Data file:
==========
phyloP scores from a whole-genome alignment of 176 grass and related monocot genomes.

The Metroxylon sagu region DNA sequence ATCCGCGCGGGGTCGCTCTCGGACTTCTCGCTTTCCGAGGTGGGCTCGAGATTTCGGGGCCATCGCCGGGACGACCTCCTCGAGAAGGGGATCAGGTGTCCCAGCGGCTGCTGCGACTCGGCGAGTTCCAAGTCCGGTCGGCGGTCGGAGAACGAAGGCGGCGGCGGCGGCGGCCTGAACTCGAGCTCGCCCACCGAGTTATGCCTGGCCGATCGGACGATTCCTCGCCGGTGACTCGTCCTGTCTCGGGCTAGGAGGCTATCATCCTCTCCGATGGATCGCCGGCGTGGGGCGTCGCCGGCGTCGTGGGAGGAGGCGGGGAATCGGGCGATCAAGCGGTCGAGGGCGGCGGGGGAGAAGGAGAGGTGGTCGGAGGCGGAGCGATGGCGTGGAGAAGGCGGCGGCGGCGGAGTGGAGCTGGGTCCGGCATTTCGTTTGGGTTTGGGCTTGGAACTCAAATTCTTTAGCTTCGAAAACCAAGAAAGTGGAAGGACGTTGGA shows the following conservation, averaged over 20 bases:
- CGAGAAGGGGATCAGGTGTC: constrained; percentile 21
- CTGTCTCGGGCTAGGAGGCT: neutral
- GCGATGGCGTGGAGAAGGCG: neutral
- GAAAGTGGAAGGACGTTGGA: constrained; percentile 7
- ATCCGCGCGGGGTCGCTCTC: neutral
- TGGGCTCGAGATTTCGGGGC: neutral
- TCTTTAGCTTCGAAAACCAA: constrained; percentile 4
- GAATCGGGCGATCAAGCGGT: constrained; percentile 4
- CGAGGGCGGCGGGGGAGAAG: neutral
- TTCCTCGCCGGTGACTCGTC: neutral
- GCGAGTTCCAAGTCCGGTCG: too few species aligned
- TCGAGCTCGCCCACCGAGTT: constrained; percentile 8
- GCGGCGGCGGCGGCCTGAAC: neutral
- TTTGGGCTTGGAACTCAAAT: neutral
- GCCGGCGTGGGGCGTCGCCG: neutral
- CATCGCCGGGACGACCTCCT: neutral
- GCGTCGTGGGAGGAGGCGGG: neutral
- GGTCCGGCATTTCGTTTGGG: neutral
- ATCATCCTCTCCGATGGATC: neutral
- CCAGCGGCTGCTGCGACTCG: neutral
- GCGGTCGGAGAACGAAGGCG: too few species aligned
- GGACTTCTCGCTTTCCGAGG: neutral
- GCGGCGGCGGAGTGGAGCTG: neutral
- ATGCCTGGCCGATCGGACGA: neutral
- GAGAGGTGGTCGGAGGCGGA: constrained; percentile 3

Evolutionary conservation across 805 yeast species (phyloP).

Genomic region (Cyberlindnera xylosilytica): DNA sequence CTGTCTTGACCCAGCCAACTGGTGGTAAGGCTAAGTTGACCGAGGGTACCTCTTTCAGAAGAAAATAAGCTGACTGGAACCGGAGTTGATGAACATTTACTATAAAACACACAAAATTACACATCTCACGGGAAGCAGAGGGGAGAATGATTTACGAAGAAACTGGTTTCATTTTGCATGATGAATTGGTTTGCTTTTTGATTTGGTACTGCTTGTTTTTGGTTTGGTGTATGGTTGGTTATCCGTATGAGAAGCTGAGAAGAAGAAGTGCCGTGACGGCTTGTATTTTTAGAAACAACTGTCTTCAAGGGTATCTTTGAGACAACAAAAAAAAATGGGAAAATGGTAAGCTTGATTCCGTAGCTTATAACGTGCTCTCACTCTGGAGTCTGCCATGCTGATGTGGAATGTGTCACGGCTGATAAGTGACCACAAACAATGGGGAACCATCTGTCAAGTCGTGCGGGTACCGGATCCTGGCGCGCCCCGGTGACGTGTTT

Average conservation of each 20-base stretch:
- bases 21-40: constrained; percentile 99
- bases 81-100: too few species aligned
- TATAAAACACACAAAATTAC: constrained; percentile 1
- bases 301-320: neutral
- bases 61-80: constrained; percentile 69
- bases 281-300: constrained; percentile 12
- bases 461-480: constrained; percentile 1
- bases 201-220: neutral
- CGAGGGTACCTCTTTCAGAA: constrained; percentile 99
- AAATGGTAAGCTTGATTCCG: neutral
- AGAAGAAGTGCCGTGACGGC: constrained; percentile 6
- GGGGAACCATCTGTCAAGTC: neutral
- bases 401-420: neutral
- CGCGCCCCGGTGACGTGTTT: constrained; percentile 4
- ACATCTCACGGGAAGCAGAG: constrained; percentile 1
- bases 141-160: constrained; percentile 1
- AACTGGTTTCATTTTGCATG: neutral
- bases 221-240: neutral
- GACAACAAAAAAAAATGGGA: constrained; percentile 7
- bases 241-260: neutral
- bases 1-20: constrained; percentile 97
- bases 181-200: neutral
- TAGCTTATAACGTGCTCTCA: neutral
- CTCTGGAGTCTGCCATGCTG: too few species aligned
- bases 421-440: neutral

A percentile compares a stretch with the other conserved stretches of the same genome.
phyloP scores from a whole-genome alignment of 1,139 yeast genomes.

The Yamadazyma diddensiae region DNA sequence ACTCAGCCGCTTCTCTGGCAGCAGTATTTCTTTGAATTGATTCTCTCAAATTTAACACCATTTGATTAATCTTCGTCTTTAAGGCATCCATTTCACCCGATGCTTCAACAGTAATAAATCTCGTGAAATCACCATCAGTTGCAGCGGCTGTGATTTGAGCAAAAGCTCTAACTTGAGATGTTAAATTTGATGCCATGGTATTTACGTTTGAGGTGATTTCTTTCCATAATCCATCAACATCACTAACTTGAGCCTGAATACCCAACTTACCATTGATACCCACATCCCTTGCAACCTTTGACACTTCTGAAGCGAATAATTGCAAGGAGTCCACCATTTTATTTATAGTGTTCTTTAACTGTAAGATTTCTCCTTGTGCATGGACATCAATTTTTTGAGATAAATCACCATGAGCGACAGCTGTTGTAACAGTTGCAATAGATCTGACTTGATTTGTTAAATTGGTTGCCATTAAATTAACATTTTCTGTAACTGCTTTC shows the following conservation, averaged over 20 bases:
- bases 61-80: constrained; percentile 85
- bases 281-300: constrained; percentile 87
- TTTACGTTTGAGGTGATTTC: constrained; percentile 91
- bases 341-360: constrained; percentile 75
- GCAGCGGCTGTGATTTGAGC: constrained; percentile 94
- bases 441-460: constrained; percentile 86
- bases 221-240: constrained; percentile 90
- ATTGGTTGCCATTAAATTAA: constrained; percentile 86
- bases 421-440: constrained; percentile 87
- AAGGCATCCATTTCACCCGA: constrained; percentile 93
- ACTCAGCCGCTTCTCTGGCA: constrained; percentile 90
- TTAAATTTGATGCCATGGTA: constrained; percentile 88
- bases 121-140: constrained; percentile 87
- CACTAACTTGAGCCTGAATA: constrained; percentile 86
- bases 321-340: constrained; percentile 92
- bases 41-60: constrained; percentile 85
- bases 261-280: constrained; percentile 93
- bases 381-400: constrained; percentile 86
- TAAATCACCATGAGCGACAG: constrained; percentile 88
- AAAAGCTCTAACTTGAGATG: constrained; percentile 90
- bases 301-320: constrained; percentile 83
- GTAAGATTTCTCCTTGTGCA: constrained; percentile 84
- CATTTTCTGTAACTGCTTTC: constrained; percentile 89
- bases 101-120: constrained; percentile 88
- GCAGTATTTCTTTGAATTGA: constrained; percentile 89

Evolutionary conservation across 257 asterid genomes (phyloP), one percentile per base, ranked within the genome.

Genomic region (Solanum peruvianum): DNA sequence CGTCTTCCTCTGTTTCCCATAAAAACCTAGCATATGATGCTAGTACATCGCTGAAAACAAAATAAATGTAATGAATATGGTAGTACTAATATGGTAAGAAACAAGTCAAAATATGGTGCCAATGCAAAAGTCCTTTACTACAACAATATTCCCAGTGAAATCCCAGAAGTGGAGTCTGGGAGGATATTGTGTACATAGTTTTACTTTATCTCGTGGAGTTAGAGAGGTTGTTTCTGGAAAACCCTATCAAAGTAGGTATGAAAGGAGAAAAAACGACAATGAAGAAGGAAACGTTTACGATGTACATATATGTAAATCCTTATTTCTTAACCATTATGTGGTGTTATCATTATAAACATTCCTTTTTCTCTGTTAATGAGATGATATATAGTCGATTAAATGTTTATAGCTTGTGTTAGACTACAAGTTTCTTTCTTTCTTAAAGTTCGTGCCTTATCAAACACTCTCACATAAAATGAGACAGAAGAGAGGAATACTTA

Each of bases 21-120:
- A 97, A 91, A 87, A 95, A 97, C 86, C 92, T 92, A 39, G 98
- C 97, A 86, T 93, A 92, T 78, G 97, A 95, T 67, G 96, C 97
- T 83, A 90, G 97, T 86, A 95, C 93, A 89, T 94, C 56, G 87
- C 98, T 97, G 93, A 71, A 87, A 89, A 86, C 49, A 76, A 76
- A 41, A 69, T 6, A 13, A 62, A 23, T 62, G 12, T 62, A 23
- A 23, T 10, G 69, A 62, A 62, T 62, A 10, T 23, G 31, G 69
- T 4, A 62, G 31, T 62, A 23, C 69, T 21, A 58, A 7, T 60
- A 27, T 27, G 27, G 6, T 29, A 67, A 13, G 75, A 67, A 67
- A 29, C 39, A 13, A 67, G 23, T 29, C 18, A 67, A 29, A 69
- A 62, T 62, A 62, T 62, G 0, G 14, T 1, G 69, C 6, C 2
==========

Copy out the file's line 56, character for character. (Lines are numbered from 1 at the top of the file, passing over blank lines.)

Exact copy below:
A percentile compares a stretch with the other conserved stretches of the same genome.